It’s The Offseason You Fear…

Those waves are again crashing. From the unconscious to the subconscious to the conscious thought they thunder in my head from back to front and come at random times. They are unstoppable and precdictable. Blue Ribbon writing means talking with coaches, and after a respite to get everything back in order the waves begin. It's clockwork every year, like a media timeout every four minutes.

The waves are good. They break the tension, the monotony, the creative process of the day. They are medicinal in that way. While the waves completely break any focus or momentum of the task at hand, they repoint my mind to a restorative place. Everything becomes better.

The imagery is breathtaking. It isn't a beautiful sunset nor a boat perched tightly to a pier. It isn't mountain nor meadow, not a photograph nor painting. What I see in those waves is basketball season.

It's Briante Weber plucking the ball from Rosie Jones and flushing a dunk. Turning around from my seat at Braclay's to see a sea of gold chanting youdontwannagotowar. Juvonte Reddic rising at the elbow, and Rob Brandenberg turning at the elbow. Buzz standing and firing from the center court logo.

I'm in the middle of training for the Richmond half-marathon. As the miles go by and the music flows from ipod to eardrum, I imagine setting highlights to the music. It isn't just the latest YouTube has to offer. It's Kendrick Warren, Phil Stinnie, Dom Jones. The miles pass easily.

And as quickly as the waves rise and crash, they retreat to the unconscious. The logical mind takes over–I have a real job to do, homework to help with, and the actual basketball season remains more than a month away. The waves are not real so I have to relegate them to that hopeful place for awhile.

But it's close. Very close.

Until the ball goes into the air, we have leaks and rumors. I heard this and you head that. Questions about Jarred Guest's foot (I have no idea) and Melvin Johnson's stroke. ("There are four guys. We almost had to kick them out of the gym this summer–Rob, Treveon, Jordan, and Mel. Mel was terrific." –Shaka Smart.)

We're all in survival mode at this point. The same questions have been asked and answered six million times over six months. If I never have to answer the point guard question again, I will be happy. It's like talking to a teenager:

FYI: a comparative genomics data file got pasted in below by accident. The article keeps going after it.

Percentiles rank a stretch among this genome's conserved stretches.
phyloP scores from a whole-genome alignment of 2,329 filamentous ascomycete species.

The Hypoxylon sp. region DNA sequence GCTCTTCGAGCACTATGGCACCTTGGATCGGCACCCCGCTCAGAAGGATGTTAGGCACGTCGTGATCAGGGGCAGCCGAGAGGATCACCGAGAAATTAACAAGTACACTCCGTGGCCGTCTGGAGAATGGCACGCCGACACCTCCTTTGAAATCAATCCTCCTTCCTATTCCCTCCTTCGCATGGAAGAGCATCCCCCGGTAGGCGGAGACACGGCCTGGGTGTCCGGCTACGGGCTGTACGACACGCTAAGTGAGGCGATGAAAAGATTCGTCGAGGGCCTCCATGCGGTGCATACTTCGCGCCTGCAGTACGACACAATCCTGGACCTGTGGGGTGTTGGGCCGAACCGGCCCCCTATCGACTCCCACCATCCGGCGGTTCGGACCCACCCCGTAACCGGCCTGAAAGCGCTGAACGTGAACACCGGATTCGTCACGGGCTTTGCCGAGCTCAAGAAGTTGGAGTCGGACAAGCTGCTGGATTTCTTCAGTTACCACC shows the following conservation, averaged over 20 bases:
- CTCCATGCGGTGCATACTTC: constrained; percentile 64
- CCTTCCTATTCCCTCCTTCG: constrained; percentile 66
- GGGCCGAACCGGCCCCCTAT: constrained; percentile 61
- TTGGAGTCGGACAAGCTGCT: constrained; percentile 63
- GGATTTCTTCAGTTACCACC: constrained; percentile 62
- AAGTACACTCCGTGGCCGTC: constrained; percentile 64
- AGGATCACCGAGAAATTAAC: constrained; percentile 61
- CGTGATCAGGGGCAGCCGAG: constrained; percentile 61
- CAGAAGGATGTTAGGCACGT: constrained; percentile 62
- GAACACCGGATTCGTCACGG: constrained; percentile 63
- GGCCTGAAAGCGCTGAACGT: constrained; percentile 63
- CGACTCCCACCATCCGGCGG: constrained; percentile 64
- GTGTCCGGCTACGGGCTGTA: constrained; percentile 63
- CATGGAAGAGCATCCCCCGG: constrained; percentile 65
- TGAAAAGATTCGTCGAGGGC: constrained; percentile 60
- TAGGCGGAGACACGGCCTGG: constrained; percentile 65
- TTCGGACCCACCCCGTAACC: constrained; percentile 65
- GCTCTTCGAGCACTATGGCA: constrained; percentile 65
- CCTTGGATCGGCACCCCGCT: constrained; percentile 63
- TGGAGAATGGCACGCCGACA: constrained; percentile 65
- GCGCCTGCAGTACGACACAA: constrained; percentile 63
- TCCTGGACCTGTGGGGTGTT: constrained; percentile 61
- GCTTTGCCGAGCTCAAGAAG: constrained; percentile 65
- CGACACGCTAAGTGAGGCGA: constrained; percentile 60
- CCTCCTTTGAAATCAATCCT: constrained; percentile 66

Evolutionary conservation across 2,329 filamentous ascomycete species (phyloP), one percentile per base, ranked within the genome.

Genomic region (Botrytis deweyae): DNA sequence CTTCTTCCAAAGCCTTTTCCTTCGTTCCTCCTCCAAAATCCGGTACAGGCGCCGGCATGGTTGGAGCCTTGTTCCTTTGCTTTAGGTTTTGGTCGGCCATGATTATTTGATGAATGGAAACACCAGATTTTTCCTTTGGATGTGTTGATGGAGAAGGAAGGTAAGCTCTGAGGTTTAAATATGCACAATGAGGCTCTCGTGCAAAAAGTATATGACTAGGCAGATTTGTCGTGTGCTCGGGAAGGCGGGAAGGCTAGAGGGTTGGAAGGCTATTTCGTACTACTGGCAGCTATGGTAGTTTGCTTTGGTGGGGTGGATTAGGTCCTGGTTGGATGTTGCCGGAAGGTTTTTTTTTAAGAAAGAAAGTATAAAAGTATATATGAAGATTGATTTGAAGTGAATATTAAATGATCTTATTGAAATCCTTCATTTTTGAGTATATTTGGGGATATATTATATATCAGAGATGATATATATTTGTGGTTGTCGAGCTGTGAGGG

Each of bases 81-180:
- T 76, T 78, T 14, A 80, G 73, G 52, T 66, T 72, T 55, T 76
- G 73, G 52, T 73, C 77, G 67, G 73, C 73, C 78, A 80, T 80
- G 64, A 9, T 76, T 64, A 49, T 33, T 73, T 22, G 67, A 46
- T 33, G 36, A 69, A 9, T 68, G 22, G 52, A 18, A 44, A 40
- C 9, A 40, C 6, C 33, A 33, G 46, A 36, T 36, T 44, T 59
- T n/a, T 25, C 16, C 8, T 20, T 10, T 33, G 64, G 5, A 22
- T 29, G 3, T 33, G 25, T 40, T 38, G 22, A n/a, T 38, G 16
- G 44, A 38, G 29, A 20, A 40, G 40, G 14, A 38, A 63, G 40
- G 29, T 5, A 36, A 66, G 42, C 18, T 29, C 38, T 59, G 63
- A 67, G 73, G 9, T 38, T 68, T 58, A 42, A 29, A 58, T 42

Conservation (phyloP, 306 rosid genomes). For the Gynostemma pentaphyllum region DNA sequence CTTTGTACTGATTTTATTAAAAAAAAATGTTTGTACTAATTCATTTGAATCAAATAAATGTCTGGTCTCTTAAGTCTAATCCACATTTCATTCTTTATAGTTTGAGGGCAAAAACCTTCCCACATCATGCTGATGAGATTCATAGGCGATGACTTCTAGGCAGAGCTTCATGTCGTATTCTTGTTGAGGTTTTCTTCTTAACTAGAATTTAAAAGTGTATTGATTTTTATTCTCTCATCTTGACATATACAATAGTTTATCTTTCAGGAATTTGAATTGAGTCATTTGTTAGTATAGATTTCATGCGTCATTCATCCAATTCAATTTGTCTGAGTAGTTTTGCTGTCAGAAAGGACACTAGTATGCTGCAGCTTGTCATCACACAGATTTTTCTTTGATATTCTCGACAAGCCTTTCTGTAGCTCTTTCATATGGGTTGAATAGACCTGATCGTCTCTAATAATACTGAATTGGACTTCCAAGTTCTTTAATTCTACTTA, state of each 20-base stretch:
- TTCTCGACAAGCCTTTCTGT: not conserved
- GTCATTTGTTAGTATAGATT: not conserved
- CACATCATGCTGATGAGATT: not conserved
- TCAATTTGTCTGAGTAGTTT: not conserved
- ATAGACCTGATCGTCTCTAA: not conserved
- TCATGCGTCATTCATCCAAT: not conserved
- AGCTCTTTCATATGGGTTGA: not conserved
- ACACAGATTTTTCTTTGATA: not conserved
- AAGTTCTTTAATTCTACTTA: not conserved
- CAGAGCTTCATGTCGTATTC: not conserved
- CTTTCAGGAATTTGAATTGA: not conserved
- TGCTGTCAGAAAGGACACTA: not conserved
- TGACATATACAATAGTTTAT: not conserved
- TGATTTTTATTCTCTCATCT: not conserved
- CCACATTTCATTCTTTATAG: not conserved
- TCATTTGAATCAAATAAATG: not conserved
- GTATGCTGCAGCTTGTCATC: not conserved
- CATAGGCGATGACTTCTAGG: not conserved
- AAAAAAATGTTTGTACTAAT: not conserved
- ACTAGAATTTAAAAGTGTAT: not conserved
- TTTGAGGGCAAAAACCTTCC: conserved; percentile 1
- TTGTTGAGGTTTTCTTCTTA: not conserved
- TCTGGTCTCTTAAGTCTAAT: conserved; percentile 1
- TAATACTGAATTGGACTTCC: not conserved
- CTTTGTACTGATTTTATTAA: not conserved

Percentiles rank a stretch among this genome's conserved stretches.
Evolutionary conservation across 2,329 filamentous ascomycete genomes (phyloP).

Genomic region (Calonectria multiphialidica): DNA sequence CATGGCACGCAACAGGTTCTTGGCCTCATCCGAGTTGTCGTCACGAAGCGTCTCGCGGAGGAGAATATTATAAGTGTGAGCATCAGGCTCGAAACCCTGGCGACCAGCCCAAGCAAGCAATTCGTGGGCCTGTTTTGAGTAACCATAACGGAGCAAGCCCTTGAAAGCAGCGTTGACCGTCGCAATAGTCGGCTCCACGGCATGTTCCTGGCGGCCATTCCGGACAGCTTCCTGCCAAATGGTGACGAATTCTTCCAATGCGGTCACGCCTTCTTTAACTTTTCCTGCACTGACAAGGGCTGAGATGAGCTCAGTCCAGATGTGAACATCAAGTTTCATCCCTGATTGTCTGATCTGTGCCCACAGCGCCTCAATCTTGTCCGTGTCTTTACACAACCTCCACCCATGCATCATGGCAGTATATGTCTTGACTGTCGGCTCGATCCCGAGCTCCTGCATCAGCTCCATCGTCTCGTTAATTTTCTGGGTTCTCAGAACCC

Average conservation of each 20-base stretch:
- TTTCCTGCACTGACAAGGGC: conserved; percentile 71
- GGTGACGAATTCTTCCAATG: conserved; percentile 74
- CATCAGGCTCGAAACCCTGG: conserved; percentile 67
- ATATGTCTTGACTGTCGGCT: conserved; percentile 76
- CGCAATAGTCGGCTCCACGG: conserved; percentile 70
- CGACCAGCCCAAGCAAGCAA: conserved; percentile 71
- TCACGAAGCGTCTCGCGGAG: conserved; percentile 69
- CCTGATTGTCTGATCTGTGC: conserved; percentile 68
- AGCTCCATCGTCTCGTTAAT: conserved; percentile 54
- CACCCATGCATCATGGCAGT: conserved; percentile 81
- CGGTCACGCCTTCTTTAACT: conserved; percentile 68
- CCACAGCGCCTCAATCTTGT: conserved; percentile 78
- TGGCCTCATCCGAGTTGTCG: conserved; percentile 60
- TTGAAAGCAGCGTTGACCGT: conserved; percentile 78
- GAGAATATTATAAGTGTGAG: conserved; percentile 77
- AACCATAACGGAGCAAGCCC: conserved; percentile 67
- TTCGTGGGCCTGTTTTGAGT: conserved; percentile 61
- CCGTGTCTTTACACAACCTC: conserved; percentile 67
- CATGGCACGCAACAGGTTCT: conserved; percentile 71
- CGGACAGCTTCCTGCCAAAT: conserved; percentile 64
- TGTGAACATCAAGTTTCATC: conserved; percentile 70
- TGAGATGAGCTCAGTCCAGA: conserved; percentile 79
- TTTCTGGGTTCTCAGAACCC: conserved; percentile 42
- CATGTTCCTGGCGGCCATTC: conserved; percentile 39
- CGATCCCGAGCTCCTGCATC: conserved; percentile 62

"Clean up your room."

"I'll do it."

"Clean up your room."

"I'll do it."

"Clean up your room."

"I'll do it."

<Phone rings; it's a producer from that hoarding show>

Here's the thing: we can admit nobody feared Darius Theus shooting the basketball last year. Teams switched or went under high ball screens. It allowed VCU opponents to clog the lane, and run a second defender into Troy Daniels's air space. Briante Weber didn't help. After knocking down seven of his first 14
threes, Weber made just 2-26 to finish 9-40 on the season. That's 22%, and that's a fact.

We won 27 games and an NCAA tournament game with that inefficiency on on offense, and keep in mind VCU had the 19th most efficient offense last season. That ain't chopped liver.

What's more, I'd argue the threat of Troy Daniels was more damning for VCU opposition than Daniels many times was himself. Daniels made three or fewer threes last season 23 times, and shot 36% or worse from three 18 times. I'm not cracking on Troy in the least. What I'm saying is that he was a home run hitter and you pitch around a home run hitter even if he's struck out six straight times.

So take a point guard nobody bothered covering outside 15 feet, his backup that was no more dangerous, a home run hitting shooter, and the fact that Juvonte Reddic had no inside help on offense last year. Of course VCU relied on its defense to generate easy shots.

Here's where I make you think. The notable stat from last season was that VCU was 15-0 when Rob Brandenberg scored 11 or more points. Why is that? 

Well, how does Brandenberg do his scoring? First, there's breakaways because the VCU defense is working. But the significant part is on offense, where Brandenberg scores primarily in two ways–within a halfcourt set, or in late shot clock situations where he takes his man to the basket.

Let me repeat that this way: there's three basic ways you score. (1) by making a steal or grabbing a rebound and running out on a fast break; (2) by running a smooth halfcourt offense that gets you open shots; (3) by running isolation in late shot clock situations when the defense shuts down your initial attack.

That is why Rob Brandenberg's scoring was important last year. He scored when VCU played well in the areas that directly lead to points.

Now compare those inefficiencies to this year's roster.

Reddic has Terrance Shannon to absorb a pounding. Jordan Burgess carries a level of physicality that will allow him to break down defenses by getting into the lane. Melvin Johnson may have begun shaving–experience matters–but he has an inside/outside game. And who is going to guard The Freight Train? Pick your poison.

Offense is predicated on talent, and this year's team has talent. We've had talent before, but not in this abundance and not with this diversity. We have more Brandenbergs, and we have Brandenberg.

That's the word–the VCU offense can be more diversified this year. Diversity gives you options which makes you dangerous.

So I'm not really worried about point guard. Please stop asking me about it.